Next Article in Journal
Impacts of Recent Climate Change on Potato Yields at a Provincial Scale in Northwest China
Next Article in Special Issue
Potential Application of Crotalaria longirostrata Branch Extract to Reduce the Severity of Disease Caused by Fusarium
Previous Article in Journal
Gene Expression and Metabolite Profiling of Thirteen Nigerian Cassava Landraces to Elucidate Starch and Carotenoid Composition
Previous Article in Special Issue
Mentha and Oregano Soil Amendment Induces Enhancement of Tomato Tolerance against Soilborne Diseases, Yield and Quality
Review

Biofumigation for Fighting Replant Disease- A Review

1
Plant Quality and Food Security, Leibniz Institute of Vegetable and Ornamental Crops (IGZ), Theodor-Echtermeyer-Weg 1, 14979 Grossbeeren, Germany
2
Institute of Horticultural Production Systems, Section Woody Plant and Propagation Physiology, Leibniz Universität Hannover, Herrenhäuser Str. 2, D-30419 Hannover, Germany
*
Author to whom correspondence should be addressed.
Agronomy 2020, 10(3), 425; https://doi.org/10.3390/agronomy10030425
Received: 28 February 2020 / Revised: 10 March 2020 / Accepted: 18 March 2020 / Published: 20 March 2020
(This article belongs to the Special Issue Integrated Defense Responses in Crops Against Soil-Borne Pathogens)
Replant disease is a soil (micro-) biome-based, harmfully-disturbed physiological and morphological reaction of plants to replanting similar cultures on the same sites by demonstrating growth retardation and leading to economic losses especially in Rosaceae plant production. Commonly, replant disease is overcome by soil fumigation with toxic chemicals. With chemical soil fumigation being restricted in many countries, other strategies are needed. Biofumigation, which is characterized by the incorporation of Brassicaceae plant materials into soil, is a promising method. We review the potential of biofumigation in the fight against replant disease. Biofumigation using optimized Brassicaceae seed meal compositions in combination with replant disease tolerant plant genotypes shows promising results, but the efficacy is still soil and site-dependent. Therefore, future studies should address the optimal timing as well as amount and type of incorporated plant material and environmental conditions during incubation in dependence of the soil physical and chemical characteristics. View Full-Text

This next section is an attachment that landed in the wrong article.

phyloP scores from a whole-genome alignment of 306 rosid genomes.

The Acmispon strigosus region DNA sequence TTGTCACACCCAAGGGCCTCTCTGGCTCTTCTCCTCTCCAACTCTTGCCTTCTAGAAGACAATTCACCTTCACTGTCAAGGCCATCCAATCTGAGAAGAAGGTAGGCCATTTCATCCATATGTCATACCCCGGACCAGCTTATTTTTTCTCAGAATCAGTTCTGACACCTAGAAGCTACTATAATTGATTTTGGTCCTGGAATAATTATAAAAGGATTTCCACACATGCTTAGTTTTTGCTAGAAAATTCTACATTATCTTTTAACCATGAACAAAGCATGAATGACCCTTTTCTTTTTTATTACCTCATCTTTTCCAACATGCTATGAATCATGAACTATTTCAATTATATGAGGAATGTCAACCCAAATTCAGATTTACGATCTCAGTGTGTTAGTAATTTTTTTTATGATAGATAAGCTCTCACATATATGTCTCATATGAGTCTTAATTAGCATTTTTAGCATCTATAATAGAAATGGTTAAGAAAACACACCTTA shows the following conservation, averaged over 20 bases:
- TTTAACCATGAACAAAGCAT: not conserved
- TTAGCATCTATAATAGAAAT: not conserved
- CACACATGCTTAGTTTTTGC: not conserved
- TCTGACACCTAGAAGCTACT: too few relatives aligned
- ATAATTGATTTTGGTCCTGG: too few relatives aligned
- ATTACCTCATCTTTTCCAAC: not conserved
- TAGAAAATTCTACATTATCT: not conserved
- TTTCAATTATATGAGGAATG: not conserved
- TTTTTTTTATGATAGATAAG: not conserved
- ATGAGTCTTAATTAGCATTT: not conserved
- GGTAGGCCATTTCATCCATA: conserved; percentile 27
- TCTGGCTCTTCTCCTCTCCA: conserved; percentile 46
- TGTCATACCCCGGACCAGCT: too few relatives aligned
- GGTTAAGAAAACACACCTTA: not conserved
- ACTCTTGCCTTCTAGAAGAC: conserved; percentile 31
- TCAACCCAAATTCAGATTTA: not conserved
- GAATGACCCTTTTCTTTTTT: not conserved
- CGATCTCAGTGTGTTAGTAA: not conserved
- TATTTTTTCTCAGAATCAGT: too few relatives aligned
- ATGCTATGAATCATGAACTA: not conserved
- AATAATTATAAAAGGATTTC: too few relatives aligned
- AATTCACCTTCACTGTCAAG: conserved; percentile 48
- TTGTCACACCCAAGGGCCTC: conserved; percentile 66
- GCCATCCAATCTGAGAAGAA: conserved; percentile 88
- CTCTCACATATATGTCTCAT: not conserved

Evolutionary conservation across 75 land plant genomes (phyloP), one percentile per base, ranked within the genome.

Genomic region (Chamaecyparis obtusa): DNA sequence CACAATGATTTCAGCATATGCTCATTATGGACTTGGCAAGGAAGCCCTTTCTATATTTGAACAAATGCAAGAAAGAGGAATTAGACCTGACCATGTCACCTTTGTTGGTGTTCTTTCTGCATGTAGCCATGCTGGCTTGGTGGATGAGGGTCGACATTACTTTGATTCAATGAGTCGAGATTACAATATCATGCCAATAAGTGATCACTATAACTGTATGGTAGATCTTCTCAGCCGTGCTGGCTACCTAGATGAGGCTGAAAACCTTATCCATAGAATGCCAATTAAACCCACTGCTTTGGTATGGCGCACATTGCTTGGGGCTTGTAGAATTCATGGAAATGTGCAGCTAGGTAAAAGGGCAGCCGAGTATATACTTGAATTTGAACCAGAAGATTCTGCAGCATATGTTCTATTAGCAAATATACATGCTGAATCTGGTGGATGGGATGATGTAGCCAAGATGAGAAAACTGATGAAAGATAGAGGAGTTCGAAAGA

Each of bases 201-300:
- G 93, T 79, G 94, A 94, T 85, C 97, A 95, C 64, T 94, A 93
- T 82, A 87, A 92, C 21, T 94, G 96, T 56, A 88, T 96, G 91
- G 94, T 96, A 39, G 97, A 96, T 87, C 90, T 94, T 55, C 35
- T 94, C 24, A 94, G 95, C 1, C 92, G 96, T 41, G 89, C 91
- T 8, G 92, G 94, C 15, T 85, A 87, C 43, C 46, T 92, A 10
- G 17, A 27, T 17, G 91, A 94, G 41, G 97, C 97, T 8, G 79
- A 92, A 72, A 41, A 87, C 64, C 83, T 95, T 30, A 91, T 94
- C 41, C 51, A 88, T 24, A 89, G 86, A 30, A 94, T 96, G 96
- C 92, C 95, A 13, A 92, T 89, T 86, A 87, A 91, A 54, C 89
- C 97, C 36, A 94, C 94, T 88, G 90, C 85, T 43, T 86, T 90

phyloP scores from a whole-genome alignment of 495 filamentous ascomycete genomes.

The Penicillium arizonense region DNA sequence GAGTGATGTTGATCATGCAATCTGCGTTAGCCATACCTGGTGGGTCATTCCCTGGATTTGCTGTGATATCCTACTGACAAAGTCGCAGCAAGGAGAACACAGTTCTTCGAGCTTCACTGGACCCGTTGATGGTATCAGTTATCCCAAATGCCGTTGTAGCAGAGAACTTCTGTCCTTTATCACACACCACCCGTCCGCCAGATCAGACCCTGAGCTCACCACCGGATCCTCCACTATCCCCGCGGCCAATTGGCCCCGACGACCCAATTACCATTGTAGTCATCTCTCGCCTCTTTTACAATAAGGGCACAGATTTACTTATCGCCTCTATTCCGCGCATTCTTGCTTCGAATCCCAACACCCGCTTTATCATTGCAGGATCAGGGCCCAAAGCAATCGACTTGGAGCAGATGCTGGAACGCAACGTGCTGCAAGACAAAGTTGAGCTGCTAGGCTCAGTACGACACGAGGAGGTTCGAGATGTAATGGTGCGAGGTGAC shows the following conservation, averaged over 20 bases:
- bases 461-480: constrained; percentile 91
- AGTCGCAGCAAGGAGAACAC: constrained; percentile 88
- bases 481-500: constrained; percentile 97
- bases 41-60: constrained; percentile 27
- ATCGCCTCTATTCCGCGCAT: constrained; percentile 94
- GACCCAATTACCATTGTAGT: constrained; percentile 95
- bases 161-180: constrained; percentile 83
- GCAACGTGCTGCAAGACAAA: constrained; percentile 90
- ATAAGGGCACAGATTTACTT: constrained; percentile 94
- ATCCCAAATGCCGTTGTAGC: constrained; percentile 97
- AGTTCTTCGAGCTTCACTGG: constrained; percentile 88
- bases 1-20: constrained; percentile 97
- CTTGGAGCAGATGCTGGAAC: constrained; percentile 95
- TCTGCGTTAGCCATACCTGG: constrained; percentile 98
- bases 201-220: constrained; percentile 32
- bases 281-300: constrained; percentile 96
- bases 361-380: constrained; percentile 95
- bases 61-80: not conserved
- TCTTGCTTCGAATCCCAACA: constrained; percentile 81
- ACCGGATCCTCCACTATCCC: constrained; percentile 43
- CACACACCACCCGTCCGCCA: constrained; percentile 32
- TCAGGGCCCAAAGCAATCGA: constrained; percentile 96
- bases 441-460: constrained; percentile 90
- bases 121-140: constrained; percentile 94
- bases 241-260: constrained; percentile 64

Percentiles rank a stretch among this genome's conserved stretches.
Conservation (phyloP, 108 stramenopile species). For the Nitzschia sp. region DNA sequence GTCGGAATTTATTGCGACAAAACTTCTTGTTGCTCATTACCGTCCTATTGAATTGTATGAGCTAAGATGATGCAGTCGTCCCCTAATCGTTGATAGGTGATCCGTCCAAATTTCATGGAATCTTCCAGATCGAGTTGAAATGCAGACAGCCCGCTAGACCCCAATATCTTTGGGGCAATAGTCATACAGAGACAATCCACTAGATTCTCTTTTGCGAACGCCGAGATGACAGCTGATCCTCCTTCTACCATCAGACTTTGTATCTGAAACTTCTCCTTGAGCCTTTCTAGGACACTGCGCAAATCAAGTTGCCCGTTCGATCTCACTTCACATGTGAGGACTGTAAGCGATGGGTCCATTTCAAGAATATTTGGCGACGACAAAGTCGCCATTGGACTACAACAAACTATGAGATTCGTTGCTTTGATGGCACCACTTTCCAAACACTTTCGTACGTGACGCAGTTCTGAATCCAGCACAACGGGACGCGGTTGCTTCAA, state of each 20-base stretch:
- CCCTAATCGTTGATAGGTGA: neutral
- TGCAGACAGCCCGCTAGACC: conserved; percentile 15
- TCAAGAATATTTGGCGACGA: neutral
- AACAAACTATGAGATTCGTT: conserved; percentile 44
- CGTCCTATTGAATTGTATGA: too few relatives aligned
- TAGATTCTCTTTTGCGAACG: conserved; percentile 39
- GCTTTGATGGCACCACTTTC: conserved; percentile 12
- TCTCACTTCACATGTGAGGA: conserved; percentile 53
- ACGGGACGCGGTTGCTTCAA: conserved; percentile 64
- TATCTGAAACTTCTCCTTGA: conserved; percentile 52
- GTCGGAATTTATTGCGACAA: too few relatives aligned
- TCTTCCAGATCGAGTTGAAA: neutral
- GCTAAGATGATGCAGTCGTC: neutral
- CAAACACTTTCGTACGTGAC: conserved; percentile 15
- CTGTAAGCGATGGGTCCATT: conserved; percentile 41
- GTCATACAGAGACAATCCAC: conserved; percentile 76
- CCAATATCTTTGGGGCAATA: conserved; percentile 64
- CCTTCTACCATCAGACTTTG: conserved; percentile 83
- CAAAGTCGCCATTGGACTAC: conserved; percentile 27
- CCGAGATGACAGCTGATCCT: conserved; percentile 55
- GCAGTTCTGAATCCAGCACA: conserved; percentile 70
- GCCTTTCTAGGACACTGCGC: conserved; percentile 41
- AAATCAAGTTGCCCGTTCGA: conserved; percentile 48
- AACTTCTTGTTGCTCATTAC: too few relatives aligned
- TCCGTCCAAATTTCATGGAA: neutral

Keywords: Brassicaceae; glucosinolates; isothiocyanate; microbiome; Rosaceae; replant problems; soil-borne pathogens Brassicaceae; glucosinolates; isothiocyanate; microbiome; Rosaceae; replant problems; soil-borne pathogens
Show Figures

Figure 1

MDPI and ACS Style

Hanschen, F.S.; Winkelmann, T. Biofumigation for Fighting Replant Disease- A Review. Agronomy 2020, 10, 425. https://doi.org/10.3390/agronomy10030425

AMA Style

Hanschen FS, Winkelmann T. Biofumigation for Fighting Replant Disease- A Review. Agronomy. 2020; 10(3):425. https://doi.org/10.3390/agronomy10030425

Chicago/Turabian Style

Hanschen, Franziska S., and Traud Winkelmann. 2020. "Biofumigation for Fighting Replant Disease- A Review" Agronomy 10, no. 3: 425. https://doi.org/10.3390/agronomy10030425

Find Other Styles
Note that from the first issue of 2016, MDPI journals use article numbers instead of page numbers. See further details here.

Article Access Map by Country/Region

1
Back to TopTop